Pharmaceuticals are emerging contaminants in water and, to date, cannot be removed as part of wastewater treatment options. So what can be done to mitigate their effects upon the environment, yet maintain their efficacy for human and animal use? In this session, we examine this topic from a lifecycle approach using hands-on demonstrations, and discuss several solutions and policies you can take home to mitigate and address these contaminants in your community.
The world needs more people living healthier lives using pools, hot tubs, and aquatic venues. The annual World Aquatic Health™ Conference (WAHC) spotlights issues and solutions to help this field gain in relevance. Conference sessions focus on a spectrum of drowning, illness, injury and liability prevention topics and aquatic health benefits.
October 6–7, 2015: Conference for the Model Aquatic Health Code (CMAHC) Biennial Conference, “Bringing the Voice of Aquatics to Updating the MAHC,” Scottsdale, AZ.
NEHA is committed to providing education, resources, and support to onsite wastewater professionals around the country.
NEHA is part of a select group of national organizations that signed a Memorandum of Understanding (MOU) with USEPA to improve the quality and quantity of resources and education available to professionals in the onsite wastewater field, state and local regulatory agencies and those whose work involves building on or buying/selling land with dwellings that will use an onsite system.
You can find a copy of the latest MOU here:
Available Resources & Programs
EPA Septic Wiki
EPA Decentralized MOU Partnership
NEHA E-Learning Opportunities – NEHA has select onsite wastewater educational opportunities available online. These sessions also provide continuing education credit for NEHA members.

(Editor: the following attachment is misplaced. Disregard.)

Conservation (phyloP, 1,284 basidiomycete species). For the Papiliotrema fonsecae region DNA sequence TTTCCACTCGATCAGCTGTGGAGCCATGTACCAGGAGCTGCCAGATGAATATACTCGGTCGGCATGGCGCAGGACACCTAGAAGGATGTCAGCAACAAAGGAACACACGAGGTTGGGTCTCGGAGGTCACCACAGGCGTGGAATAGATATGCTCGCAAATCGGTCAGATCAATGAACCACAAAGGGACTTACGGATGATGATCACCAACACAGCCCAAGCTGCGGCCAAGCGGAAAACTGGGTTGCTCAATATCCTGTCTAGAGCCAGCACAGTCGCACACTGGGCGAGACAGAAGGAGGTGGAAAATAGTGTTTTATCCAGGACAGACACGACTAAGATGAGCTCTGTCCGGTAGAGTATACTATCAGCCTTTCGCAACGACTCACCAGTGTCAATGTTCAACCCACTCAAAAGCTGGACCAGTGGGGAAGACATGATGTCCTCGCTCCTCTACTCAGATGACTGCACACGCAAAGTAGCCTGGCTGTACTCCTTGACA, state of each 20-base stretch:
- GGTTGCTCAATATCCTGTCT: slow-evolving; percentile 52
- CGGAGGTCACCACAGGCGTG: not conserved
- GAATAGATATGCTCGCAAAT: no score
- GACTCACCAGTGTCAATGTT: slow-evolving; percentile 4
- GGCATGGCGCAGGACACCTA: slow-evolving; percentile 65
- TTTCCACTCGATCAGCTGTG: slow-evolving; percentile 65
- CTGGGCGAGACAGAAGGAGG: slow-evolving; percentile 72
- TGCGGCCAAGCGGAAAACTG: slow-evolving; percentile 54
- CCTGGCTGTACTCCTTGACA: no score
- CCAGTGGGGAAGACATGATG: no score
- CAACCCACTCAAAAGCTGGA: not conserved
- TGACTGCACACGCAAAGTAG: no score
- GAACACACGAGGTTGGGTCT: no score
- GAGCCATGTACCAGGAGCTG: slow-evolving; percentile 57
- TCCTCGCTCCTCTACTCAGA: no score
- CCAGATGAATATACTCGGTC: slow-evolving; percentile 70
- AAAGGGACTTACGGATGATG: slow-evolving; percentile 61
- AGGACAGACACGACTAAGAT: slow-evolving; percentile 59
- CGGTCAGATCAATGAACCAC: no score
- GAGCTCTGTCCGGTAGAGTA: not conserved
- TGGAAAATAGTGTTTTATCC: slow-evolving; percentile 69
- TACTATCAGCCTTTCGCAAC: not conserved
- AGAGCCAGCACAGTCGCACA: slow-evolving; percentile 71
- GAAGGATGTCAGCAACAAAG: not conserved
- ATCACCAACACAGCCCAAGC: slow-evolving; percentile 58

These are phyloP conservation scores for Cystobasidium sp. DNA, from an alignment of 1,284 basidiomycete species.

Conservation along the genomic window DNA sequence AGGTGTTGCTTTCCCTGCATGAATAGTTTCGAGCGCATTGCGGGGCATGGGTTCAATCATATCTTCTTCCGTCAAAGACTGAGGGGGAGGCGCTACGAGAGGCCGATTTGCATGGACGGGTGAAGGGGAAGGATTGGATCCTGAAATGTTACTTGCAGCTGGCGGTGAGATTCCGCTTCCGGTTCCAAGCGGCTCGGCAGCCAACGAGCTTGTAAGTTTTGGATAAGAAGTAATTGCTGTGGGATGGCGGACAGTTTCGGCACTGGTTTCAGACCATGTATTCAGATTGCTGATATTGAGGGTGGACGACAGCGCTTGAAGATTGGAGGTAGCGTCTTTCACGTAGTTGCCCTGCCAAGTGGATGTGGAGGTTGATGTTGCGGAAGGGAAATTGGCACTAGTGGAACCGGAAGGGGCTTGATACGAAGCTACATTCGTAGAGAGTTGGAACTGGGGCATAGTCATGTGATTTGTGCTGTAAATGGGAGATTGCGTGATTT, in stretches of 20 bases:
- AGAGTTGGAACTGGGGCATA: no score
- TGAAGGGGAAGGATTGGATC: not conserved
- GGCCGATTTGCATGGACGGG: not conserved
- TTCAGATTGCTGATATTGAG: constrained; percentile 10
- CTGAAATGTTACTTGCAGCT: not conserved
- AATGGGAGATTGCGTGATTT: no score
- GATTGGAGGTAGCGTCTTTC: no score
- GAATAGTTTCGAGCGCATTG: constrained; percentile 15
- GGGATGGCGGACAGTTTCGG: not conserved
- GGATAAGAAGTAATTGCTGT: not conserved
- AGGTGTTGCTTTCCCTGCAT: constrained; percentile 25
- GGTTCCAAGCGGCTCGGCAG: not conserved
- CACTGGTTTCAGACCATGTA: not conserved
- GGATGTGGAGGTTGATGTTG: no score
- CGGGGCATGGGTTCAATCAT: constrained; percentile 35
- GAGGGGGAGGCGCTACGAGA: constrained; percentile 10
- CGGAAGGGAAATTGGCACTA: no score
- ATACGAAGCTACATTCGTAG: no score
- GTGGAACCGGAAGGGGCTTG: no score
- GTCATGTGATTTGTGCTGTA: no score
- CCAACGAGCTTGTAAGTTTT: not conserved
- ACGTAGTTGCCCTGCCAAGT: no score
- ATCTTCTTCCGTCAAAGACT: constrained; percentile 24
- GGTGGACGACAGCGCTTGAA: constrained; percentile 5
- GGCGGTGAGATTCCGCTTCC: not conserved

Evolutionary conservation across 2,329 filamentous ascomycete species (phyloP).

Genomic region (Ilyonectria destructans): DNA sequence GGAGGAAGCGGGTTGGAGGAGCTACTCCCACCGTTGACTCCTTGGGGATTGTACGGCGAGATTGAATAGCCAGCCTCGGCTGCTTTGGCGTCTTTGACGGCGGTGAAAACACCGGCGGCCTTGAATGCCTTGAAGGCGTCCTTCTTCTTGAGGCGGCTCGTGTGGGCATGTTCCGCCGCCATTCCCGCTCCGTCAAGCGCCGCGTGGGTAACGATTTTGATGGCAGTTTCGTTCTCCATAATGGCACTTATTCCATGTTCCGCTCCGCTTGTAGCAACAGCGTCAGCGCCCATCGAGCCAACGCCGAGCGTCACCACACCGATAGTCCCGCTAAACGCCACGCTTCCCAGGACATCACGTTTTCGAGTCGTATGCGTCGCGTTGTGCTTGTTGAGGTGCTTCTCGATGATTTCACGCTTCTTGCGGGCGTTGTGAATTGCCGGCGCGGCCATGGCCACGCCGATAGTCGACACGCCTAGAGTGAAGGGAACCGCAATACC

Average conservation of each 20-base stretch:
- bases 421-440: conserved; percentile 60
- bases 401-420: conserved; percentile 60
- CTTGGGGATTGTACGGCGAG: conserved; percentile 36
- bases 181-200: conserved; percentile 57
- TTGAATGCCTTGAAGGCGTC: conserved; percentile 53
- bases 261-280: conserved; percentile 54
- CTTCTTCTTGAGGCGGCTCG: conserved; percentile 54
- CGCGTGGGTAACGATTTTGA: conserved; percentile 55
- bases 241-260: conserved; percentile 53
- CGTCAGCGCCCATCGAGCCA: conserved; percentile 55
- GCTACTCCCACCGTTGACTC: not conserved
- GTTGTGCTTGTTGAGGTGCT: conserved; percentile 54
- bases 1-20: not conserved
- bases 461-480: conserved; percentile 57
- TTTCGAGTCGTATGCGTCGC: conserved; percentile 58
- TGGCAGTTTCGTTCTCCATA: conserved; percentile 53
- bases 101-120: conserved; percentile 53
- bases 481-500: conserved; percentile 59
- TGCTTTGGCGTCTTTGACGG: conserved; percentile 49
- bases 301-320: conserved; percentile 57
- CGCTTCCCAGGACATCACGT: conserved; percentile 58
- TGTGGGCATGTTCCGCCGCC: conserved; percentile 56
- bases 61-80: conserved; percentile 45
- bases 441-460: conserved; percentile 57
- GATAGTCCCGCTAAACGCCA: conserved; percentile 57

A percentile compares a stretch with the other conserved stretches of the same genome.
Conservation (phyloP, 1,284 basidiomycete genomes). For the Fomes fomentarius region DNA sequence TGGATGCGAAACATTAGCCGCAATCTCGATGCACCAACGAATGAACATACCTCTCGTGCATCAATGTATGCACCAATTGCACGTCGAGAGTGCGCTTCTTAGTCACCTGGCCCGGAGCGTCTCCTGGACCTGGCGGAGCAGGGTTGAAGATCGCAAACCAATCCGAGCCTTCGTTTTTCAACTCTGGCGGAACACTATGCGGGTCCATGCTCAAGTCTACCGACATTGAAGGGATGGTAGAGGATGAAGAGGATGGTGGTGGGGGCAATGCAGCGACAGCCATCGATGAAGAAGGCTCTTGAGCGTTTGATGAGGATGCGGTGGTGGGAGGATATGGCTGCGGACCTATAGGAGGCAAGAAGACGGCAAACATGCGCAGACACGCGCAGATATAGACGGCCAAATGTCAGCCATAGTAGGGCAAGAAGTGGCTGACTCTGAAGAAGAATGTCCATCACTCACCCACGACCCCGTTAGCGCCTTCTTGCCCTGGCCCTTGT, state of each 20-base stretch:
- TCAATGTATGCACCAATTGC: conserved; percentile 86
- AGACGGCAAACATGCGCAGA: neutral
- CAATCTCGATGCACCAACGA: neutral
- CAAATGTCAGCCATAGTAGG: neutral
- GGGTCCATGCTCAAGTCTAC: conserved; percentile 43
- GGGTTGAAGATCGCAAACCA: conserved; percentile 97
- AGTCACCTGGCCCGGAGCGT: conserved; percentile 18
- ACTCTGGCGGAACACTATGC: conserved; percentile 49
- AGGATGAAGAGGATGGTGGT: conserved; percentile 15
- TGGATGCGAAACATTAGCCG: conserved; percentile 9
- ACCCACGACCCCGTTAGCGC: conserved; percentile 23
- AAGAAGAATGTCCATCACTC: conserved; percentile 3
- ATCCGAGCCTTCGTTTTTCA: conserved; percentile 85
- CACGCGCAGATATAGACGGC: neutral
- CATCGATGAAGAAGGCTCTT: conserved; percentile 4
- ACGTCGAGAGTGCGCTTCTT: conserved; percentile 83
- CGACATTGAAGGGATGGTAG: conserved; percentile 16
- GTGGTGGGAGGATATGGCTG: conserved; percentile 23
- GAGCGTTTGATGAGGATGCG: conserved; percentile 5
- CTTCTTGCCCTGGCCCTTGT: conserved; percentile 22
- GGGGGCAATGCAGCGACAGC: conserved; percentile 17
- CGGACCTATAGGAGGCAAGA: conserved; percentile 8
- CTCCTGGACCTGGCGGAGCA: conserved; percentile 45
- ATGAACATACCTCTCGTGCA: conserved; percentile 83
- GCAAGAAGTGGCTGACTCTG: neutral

In the U.S., the Safe Drinking Water Act helps ensure that when residents turn on a public tap, clean and safe water comes out. This access is supported by a complex infrastructure that needs constant monitoring and upkeep. In addition, there are more than 40 million Americans reliant on private water sources that are not supported by this complex infrastructure or held to federal standards. These systems have unique concerns that must be addressed to ensure they too provide safe drinking water to those dependent on them.
Wastewater and sanitation can also have significant impacts on public health. According to the U.S. Environmental Protection Agency, more than 20% of households in the U.S. rely on septic systems to process their wastewater. Oversight of these systems falls on local health departments, leaving a patchwork of regulations and policies, and homeowners are often unaware of operation and maintenance for their systems.
Environmental health professionals are trained to identify issues that impact water systems. As local experts, environmental health professionals can ensure that each community’s local situation is resilient to natural hazards and climate change, and that water sources are continually evaluated and maintained to meet all federal, state, and local standards.
- Preparedness and response for septic systems toolkit
- SepticSmart Week (onsite/decentralized septic systems)
- Private Water Safety - Enhancing Safety in Private Drinking Water System
- Environmental Health Saves Lives infographic
- CDC Healthy and Safe Swimming Week
- Harmful Algal Blooms Threaten U.S. Water Ways
- Private Drinking Water
Other NEHA Water Quality Resources
NEHA E-Learning: Online education and training opportunities related to water quality. NEHA members can earn continuing education contact hours toward their NEHA credentials.
Journal of Environmental Health: The Journal of Environmental Health includes new research and useful products and services related to water quality. Past electronic issues can be accessed through the NEHA Bookstore.
Community Calendar: Details about NEHA and partner education and training opportunities.